A 28 yr male was presented in October 2015 at Medicine Outpatient Department, Safdarjung Hospital, New Delhi- India with generalized weakness, fever and cough for preceding 15 days. Clinicoradiologic examination revealed pallor, firm, non-tender splenomegaly measuring 13.7 cm and hepatomegaly (liver span - 16.9 cm). However, no lymphadenopathy was found. Hemogram showed hemoglobin 6.7 gm/dl, platelet 42000/cmm and total leukocyte count 1710/cmm. Peripheral blood examination revealed a differential count of neutrophils 3%, lymphocytes 66% and monocytes 1%. Atypical lymphoid cells constituted 30% of the differential. A clinical diagnosis of leukemia was made and bone marrow aspiration was done which resulted in ‘dry tap’. Bone marrow biopsy was hypercellular and showed diffuse infiltration by atypical lymphoid cells and few admixed normal hematopoietic cells. The lymphoid cells were small to medium sized with abundant clear cytoplasm giving a “fried egg” appearance (Fig. 1a). On immunohistochemistry, these cells were positive for CD20 and negative for CD34 and CD3. Bone marrow reticulin was significantly increased (3+) (Fig. 1b). Flowcytometric analysis of blood by CD45 vs. side scatter gating cells that expressed bright positivity for CD45, moderate positivity for CD19, CD25, CD103, CD11c, CD123, CD20 and dim positivity for Lambda, CD23, CD10 (Fig 1c). Based on the peripheral blood, bone marrow and immunophenotypic findings, a diagnosis of hairy cell leukemia (HCL) was made.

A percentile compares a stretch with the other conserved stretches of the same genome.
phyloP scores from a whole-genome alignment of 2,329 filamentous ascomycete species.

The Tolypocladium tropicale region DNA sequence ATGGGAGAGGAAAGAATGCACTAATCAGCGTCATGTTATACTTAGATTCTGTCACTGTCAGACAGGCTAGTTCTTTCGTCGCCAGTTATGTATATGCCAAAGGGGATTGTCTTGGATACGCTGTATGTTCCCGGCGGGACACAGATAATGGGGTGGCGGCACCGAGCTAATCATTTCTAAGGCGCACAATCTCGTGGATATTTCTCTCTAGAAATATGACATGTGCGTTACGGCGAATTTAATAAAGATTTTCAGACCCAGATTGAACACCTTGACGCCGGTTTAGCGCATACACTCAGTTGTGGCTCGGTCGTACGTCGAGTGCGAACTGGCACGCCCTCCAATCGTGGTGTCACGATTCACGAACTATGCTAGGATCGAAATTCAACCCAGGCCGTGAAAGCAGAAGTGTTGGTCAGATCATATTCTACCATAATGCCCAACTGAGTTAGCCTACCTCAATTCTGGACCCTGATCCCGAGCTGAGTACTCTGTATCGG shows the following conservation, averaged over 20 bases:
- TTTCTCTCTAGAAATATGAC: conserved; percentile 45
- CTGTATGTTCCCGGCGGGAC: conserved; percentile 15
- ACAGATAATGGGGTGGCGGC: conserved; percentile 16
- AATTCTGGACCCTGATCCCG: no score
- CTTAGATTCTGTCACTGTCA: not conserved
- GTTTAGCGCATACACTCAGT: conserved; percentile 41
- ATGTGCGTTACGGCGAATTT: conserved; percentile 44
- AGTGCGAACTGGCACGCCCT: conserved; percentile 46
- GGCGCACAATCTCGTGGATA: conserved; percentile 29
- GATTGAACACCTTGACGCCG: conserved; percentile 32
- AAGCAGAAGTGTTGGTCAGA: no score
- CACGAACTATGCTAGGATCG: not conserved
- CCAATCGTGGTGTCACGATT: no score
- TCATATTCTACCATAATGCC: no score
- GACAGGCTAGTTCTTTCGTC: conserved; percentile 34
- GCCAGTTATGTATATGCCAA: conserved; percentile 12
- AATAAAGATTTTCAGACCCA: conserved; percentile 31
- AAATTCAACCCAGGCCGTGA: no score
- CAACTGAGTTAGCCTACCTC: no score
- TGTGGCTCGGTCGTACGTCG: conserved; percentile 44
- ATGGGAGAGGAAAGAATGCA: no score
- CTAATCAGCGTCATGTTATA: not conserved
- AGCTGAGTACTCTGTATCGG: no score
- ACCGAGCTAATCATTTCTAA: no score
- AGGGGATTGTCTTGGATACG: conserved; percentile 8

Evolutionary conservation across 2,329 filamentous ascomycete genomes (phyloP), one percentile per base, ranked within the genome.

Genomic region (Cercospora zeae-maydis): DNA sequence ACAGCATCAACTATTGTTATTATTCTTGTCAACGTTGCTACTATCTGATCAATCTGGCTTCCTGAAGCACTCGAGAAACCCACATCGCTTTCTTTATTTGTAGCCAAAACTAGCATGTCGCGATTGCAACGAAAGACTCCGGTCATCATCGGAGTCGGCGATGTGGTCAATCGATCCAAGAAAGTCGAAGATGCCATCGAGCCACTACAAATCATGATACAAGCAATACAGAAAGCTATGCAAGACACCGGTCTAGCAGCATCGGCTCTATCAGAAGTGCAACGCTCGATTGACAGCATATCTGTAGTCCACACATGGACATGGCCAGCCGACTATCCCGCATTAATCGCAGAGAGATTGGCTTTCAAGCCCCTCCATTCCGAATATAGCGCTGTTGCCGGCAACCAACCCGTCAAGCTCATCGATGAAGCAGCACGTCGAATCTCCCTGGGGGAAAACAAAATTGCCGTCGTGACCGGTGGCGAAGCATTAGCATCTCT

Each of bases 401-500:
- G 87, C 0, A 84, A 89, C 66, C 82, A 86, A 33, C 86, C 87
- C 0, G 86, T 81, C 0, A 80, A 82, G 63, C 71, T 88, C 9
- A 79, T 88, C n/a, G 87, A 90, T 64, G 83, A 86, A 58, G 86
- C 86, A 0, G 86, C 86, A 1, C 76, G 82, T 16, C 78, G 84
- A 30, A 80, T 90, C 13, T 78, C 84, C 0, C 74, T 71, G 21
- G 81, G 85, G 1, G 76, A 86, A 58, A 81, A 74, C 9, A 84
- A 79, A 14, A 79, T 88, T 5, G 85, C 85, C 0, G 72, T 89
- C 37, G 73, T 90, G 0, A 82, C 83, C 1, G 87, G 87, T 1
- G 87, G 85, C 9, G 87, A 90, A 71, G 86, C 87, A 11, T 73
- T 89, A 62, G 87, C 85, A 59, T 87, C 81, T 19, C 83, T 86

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HCL is a rare form of B cell neoplasm, first described by Bouroncle in 1958 (1). It is insidious in onset, has an indolent course and occurs mainly in elderly male patients. This article reports a case of HCL occurring in a 28 yr old male patient. Worldwide, HCL accounts for only 2% of all leukemias, with a male preponderance (male: female ratio is 4:1) (2). HCL is mainly a disease of middle aged and elderly persons with a median age of 50- 55 yr. The study by Bourancle et al. reported the youngest case being at 22 yr of age (3). Chatterjee et al.(4) reported a case of HCL at 32 yr of age, while the youngest patient of a study by Galani et al. (5) was 26 yr old. Extensive search of the literature revealed only a handful of cases of hairy cell leukemia in patients younger than 30 years of age and no case reports in children (4,5).
Our patient presented with characteristic clinical features of classic HCL. Though exceedingly rare below 30 yr of age, possibility of HCL should always be kept in mind in the setting of appropriate clinical presentation in a young patient; otherwise, this important diagnosis may be missed jeopardizing patient management.
Conflict of Interest: The authors declare that there is no Conflict of Interests.